In his pursuit of greatness, it is well documented that Novak Djokovic has left no stone unturned.
From changing his diet to incorporating meditation into his training, the Serb is constantly trying to find that extra advantage to increase his chances on the tennis court.
However, his latest efforts have led to criticism.
A video posted to social media shows Djokovic’s physiotherapist Ulises Badio preparing a drink in the stands during Saturday’s semi-final victory over Stefanos Tsitsipas at the Paris Masters.
Badio is then shielded by two other men as he finishes preparing the potion, before giving it to a ball girl to pass on to Djokovic.
The incident has been described by two journalists on Twitter as “astonishingly unreliable” and “bizarre”.
However, Djokovic’s wife Jelena has launched a vigorous defense of the 21-time grand slam champion on social media.
“I don’t see anything unreliable,” Jelena Djokovic wrote in one reply. “I even see people trying to be private about their business in a world where everyone feels they have every right to point a camera at you whenever they want.
“Apparently wanting/trying to be private makes you untrustworthy these days.”
In a Twitter interaction, a user suggested Djokovic hire a PR agency to avoid this kind of reaction, an idea that made short work of the tennis star’s wife.
“He’ll talk when he’s ready to talk,” Jelena replied. “This whole nonsense of making people talk about something they are not ready for because OTHERS are impatient (sic) is absurd.
‘Sit in silence for a bit. Think more about yourself. Not everything you see is controversial. It can be private. Is that allowed?”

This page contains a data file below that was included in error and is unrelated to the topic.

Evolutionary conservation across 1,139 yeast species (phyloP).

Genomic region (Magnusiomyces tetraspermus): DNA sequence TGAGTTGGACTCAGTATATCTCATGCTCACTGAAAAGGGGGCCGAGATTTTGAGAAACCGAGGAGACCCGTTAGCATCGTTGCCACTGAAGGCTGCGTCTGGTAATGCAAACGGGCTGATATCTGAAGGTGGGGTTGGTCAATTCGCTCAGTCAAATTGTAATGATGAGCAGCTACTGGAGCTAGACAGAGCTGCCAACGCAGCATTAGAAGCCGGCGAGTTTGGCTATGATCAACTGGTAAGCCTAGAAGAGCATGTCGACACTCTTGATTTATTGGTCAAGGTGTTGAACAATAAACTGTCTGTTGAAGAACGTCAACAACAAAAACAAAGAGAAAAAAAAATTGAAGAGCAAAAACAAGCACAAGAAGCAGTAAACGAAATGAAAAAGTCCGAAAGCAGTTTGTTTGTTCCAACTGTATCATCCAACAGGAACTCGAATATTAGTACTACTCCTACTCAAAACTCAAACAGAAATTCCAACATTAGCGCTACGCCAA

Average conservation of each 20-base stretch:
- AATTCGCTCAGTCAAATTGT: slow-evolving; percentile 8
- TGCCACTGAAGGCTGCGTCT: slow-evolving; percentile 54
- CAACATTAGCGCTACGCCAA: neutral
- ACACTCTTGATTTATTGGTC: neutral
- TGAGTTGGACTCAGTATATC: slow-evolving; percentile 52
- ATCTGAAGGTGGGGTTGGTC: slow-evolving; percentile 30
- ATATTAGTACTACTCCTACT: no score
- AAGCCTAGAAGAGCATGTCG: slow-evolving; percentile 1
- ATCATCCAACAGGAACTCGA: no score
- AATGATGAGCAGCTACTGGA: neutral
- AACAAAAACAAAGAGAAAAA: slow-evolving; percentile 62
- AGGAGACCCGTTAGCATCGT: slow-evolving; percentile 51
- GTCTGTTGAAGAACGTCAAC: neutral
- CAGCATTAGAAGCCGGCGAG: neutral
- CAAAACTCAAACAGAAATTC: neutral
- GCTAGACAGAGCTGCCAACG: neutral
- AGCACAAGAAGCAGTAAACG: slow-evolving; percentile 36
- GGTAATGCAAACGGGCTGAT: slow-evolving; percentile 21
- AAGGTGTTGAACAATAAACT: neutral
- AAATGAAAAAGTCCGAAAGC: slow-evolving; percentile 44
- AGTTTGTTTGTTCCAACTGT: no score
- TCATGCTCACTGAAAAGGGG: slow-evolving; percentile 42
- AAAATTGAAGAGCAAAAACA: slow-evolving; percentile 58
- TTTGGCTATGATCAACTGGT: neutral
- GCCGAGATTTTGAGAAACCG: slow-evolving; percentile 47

Djokovic was eventually defeated by unseeded Danish teenager Holger Rune 3-6 6-3 7-5 in the final of the Paris Masters.
It is not the first time that Djokovic is curious about a drinking bottle.
During his victorious Wimbledon run earlier this year, Djokovic was seen inhaling from a drinking bottle. When questioned about it during the post-match press conference, the world’s number 8 laughed it off and said it was a “magic potion.”
“It’s going to come out as one of the complements, say, lines that I’m doing now with booze and a few other things,” he said.
“You’re going to try it and you’ll let me know how it feels. You might win Wimbledon.”
With the January Australian Open fast approaching, it remains unclear whether Djokovic, who has not been vaccinated against Covid-19, will be able to compete.
He is currently banned from entering the country until 2025 after being evicted before the start of the tournament earlier this year.
Last month, Tennis Australia boss Craig Tiley said he would not try to convince the Australian government to allow Djokovic to participate in the tournament.
“Right now, Novak and the federal government need to work out the situation and then we will follow all instructions,” Tiley told reporters.
“It’s not something we can lobby for. It’s definitely a matter between the two of them and then, depending on the outcome, we’d welcome him to the Australian Open.
“(Djokovic) said he would of course like to come back to Australia, but he knows it will be an ultimate decision for the federal government.
“He has accepted that position. It is a private matter between them, but we would like to welcome Novak back – he is a nine-time champion – provided he meets the appropriate entry requirements for Australia.”